The Navy wants to help pay off student debt to get new recruits
There's also a $50,000 enlistment bonus for people who ship out quickly.
Money talks. In a time of inflation and a competitive job market, the military has been trying to entice people to enlist or reenlist in the armed forces to meet service goals.
The latest to get into the mix is the Navy. According to a service memo released on Thursday, Aug. 4, the service branch is offering an enlistment bonus of $50,000 to future sailors and any Navy veteran or other service veteran who signs up for the Navy. After all, what’s more enticing than money upfront? Well it’s 2022 and student loan debt is a major issue weighing on people. The Navy’s other new incentive is a loan repayment program, with a maximum of $65,000.
There’s a catch. In fact there are several. Anyone interested in qualifying must be ready to ship out by the end of September. For any veterans of the Navy or other service branch, they must also reenter active duty at a pay grade at or below E-4, and also must not have received an enlistment bonus in their first time serving. So it’s a limited window. But by the memo’s own admission, this is an effort to quickly get trained and ready sailors into the Navy to maintain and “ensure Fleet readiness.”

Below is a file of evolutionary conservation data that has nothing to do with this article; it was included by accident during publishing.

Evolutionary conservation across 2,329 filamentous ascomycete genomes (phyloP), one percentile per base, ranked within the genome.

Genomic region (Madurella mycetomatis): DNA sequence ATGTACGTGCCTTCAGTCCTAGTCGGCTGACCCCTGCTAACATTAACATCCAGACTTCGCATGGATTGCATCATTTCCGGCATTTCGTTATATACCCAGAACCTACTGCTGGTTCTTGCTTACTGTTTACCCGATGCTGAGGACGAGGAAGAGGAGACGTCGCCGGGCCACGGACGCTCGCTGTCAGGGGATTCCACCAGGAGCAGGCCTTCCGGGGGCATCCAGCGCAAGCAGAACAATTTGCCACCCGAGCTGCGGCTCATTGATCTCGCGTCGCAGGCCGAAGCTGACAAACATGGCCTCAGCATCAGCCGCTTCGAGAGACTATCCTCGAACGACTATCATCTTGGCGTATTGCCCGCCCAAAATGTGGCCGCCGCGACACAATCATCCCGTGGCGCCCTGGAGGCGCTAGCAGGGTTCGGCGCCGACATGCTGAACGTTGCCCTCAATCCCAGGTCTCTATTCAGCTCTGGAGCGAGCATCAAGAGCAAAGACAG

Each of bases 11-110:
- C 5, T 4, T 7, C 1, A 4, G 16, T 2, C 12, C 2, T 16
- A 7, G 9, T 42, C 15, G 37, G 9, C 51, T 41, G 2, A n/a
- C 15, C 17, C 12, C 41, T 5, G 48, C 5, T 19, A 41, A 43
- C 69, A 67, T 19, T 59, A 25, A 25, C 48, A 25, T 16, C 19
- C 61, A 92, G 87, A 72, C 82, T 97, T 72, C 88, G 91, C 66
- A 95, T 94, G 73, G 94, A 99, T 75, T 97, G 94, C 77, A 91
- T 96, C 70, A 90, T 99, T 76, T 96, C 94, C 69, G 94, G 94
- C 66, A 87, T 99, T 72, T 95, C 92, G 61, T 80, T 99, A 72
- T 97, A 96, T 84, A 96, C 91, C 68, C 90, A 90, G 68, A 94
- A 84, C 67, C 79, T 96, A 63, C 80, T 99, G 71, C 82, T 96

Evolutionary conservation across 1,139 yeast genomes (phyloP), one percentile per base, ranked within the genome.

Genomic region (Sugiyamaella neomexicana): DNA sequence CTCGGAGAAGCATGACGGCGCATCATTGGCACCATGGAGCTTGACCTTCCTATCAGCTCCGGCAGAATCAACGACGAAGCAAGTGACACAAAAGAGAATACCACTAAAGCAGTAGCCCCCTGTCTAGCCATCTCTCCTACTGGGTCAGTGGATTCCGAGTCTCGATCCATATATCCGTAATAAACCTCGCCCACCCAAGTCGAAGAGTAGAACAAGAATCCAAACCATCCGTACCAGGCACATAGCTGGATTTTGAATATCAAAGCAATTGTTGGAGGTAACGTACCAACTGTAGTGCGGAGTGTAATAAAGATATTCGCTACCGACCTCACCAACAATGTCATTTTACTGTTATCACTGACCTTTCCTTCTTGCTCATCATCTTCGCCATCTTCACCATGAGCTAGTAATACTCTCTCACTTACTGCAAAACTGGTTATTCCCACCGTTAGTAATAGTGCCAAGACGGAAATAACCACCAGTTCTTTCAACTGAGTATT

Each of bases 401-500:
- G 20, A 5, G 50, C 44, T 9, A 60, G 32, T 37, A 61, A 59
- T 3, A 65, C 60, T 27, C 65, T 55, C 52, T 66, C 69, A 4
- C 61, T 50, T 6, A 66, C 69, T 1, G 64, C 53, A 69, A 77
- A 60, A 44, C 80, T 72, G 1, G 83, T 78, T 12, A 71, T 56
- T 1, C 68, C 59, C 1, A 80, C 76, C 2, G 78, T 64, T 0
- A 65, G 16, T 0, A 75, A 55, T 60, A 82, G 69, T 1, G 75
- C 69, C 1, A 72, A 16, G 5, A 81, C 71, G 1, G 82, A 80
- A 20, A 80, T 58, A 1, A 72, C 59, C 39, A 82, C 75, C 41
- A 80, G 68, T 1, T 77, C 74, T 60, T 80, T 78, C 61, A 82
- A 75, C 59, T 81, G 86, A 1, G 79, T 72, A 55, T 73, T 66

It is also worth noting that the two financial incentives are separate programs, not one guaranteed bonus of more than $100,000. They can both be earned for a total of $115,000, but some sailors might only get one or the other, according to Rear Adm. Lex Walker, Commander Navy Recruiting Command. “They are not mutually exclusive, so if a Future Sailor maximizes both, that adds up to a life-altering $115,000, and the opportunity to serve in the world’s finest Navy,” Walker said.
“If you are a Sailor, Marine, Airman, Soldier, Guardian, or Coast-Guardsman who recently separated, this is an opportunity without precedent,” added Walker. “And if you have student loan debt, you could be eligible for the Loan Repayment Program if you ship in any month of any fiscal year while the program remains active.”
If they do decide to reenlist with the Navy, veteran sailors don’t need to go to boot camp again. Veterans from other services have to attend an evaluation course, but not a full basic training program.
As noted, the Navy isn’t alone in this. Military recruitment has been strained. Every branch, from the Air Force to the Navy, has been having difficulty retaining and bringing on new talent. The Navy has been dealing with a morale problem, with desertions up. The Army has been ramping up various kinds of bonuses to try and get people to enlist and quickly deploy to boot camp. That includes a $50,000 bonus of its own. The Navy is trying to match that, and the added student loan repayment is definitely an attempt to make the branch more enticing.
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